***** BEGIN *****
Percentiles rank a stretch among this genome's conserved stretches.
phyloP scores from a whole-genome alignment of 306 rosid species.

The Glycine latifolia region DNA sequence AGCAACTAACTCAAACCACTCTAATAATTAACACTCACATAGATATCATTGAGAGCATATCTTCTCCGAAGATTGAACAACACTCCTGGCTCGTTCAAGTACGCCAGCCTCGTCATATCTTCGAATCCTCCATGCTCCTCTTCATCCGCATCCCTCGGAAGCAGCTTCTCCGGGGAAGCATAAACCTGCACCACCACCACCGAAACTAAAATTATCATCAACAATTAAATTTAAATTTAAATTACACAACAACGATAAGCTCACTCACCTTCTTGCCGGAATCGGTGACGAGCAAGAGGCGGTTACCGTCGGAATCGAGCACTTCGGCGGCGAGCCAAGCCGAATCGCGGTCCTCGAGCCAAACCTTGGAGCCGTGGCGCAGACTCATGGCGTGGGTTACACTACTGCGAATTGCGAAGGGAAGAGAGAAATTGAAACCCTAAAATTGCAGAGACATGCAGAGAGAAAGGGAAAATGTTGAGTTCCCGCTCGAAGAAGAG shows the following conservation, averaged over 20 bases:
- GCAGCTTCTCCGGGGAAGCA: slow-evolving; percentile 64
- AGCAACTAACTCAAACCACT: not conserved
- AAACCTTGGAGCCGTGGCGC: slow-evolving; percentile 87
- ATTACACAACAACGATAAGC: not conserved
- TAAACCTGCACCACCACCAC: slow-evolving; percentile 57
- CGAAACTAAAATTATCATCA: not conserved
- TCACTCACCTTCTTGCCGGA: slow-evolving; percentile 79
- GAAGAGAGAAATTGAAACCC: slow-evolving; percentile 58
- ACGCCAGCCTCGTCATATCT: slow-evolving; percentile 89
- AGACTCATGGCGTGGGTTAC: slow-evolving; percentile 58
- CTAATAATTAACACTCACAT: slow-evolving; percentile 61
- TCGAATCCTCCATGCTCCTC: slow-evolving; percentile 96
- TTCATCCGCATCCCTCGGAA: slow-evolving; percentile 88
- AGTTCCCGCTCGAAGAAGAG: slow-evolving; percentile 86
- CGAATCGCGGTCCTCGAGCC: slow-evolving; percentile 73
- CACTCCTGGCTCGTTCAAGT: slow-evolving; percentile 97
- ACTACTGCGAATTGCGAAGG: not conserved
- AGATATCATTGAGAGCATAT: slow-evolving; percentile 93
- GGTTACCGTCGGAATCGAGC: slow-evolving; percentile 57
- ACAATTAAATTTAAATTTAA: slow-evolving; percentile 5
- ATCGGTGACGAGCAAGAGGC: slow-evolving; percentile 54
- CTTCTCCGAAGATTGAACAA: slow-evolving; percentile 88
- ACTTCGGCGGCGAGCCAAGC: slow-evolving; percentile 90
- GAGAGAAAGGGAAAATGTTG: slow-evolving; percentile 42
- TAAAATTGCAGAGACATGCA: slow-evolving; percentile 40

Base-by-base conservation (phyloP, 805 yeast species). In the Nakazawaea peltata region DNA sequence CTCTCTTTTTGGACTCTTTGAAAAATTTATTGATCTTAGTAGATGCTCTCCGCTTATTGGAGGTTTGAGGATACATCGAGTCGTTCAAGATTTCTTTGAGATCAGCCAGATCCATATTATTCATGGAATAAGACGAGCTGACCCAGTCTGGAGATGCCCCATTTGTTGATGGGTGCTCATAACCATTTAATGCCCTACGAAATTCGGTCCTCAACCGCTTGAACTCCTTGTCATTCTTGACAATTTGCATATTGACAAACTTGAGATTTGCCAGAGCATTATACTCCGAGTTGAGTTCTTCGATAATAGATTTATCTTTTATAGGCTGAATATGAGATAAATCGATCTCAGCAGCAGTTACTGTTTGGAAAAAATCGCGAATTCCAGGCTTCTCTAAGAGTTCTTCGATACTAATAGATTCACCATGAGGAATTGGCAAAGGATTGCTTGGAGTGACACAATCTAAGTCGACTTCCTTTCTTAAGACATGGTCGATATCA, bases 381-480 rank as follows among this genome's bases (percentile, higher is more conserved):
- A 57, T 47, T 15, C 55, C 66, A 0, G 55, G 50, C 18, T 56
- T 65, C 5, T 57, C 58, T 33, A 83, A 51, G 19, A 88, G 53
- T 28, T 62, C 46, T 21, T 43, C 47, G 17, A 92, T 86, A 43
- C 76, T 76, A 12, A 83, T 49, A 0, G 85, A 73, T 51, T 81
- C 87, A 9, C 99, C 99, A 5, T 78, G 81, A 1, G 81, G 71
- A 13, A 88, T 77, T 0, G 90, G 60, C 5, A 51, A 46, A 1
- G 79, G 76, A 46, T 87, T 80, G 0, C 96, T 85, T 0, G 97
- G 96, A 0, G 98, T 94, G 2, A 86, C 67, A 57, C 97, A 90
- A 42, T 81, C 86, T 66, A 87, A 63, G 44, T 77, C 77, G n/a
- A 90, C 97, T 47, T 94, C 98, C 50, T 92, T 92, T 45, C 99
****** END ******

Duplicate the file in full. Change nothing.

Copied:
Percentiles rank a stretch among this genome's conserved stretches.
phyloP scores from a whole-genome alignment of 306 rosid species.

The Glycine latifolia region DNA sequence AGCAACTAACTCAAACCACTCTAATAATTAACACTCACATAGATATCATTGAGAGCATATCTTCTCCGAAGATTGAACAACACTCCTGGCTCGTTCAAGTACGCCAGCCTCGTCATATCTTCGAATCCTCCATGCTCCTCTTCATCCGCATCCCTCGGAAGCAGCTTCTCCGGGGAAGCATAAACCTGCACCACCACCACCGAAACTAAAATTATCATCAACAATTAAATTTAAATTTAAATTACACAACAACGATAAGCTCACTCACCTTCTTGCCGGAATCGGTGACGAGCAAGAGGCGGTTACCGTCGGAATCGAGCACTTCGGCGGCGAGCCAAGCCGAATCGCGGTCCTCGAGCCAAACCTTGGAGCCGTGGCGCAGACTCATGGCGTGGGTTACACTACTGCGAATTGCGAAGGGAAGAGAGAAATTGAAACCCTAAAATTGCAGAGACATGCAGAGAGAAAGGGAAAATGTTGAGTTCCCGCTCGAAGAAGAG shows the following conservation, averaged over 20 bases:
- GCAGCTTCTCCGGGGAAGCA: slow-evolving; percentile 64
- AGCAACTAACTCAAACCACT: not conserved
- AAACCTTGGAGCCGTGGCGC: slow-evolving; percentile 87
- ATTACACAACAACGATAAGC: not conserved
- TAAACCTGCACCACCACCAC: slow-evolving; percentile 57
- CGAAACTAAAATTATCATCA: not conserved
- TCACTCACCTTCTTGCCGGA: slow-evolving; percentile 79
- GAAGAGAGAAATTGAAACCC: slow-evolving; percentile 58
- ACGCCAGCCTCGTCATATCT: slow-evolving; percentile 89
- AGACTCATGGCGTGGGTTAC: slow-evolving; percentile 58
- CTAATAATTAACACTCACAT: slow-evolving; percentile 61
- TCGAATCCTCCATGCTCCTC: slow-evolving; percentile 96
- TTCATCCGCATCCCTCGGAA: slow-evolving; percentile 88
- AGTTCCCGCTCGAAGAAGAG: slow-evolving; percentile 86
- CGAATCGCGGTCCTCGAGCC: slow-evolving; percentile 73
- CACTCCTGGCTCGTTCAAGT: slow-evolving; percentile 97
- ACTACTGCGAATTGCGAAGG: not conserved
- AGATATCATTGAGAGCATAT: slow-evolving; percentile 93
- GGTTACCGTCGGAATCGAGC: slow-evolving; percentile 57
- ACAATTAAATTTAAATTTAA: slow-evolving; percentile 5
- ATCGGTGACGAGCAAGAGGC: slow-evolving; percentile 54
- CTTCTCCGAAGATTGAACAA: slow-evolving; percentile 88
- ACTTCGGCGGCGAGCCAAGC: slow-evolving; percentile 90
- GAGAGAAAGGGAAAATGTTG: slow-evolving; percentile 42
- TAAAATTGCAGAGACATGCA: slow-evolving; percentile 40

Base-by-base conservation (phyloP, 805 yeast species). In the Nakazawaea peltata region DNA sequence CTCTCTTTTTGGACTCTTTGAAAAATTTATTGATCTTAGTAGATGCTCTCCGCTTATTGGAGGTTTGAGGATACATCGAGTCGTTCAAGATTTCTTTGAGATCAGCCAGATCCATATTATTCATGGAATAAGACGAGCTGACCCAGTCTGGAGATGCCCCATTTGTTGATGGGTGCTCATAACCATTTAATGCCCTACGAAATTCGGTCCTCAACCGCTTGAACTCCTTGTCATTCTTGACAATTTGCATATTGACAAACTTGAGATTTGCCAGAGCATTATACTCCGAGTTGAGTTCTTCGATAATAGATTTATCTTTTATAGGCTGAATATGAGATAAATCGATCTCAGCAGCAGTTACTGTTTGGAAAAAATCGCGAATTCCAGGCTTCTCTAAGAGTTCTTCGATACTAATAGATTCACCATGAGGAATTGGCAAAGGATTGCTTGGAGTGACACAATCTAAGTCGACTTCCTTTCTTAAGACATGGTCGATATCA, bases 381-480 rank as follows among this genome's bases (percentile, higher is more conserved):
- A 57, T 47, T 15, C 55, C 66, A 0, G 55, G 50, C 18, T 56
- T 65, C 5, T 57, C 58, T 33, A 83, A 51, G 19, A 88, G 53
- T 28, T 62, C 46, T 21, T 43, C 47, G 17, A 92, T 86, A 43
- C 76, T 76, A 12, A 83, T 49, A 0, G 85, A 73, T 51, T 81
- C 87, A 9, C 99, C 99, A 5, T 78, G 81, A 1, G 81, G 71
- A 13, A 88, T 77, T 0, G 90, G 60, C 5, A 51, A 46, A 1
- G 79, G 76, A 46, T 87, T 80, G 0, C 96, T 85, T 0, G 97
- G 96, A 0, G 98, T 94, G 2, A 86, C 67, A 57, C 97, A 90
- A 42, T 81, C 86, T 66, A 87, A 63, G 44, T 77, C 77, G n/a
- A 90, C 97, T 47, T 94, C 98, C 50, T 92, T 92, T 45, C 99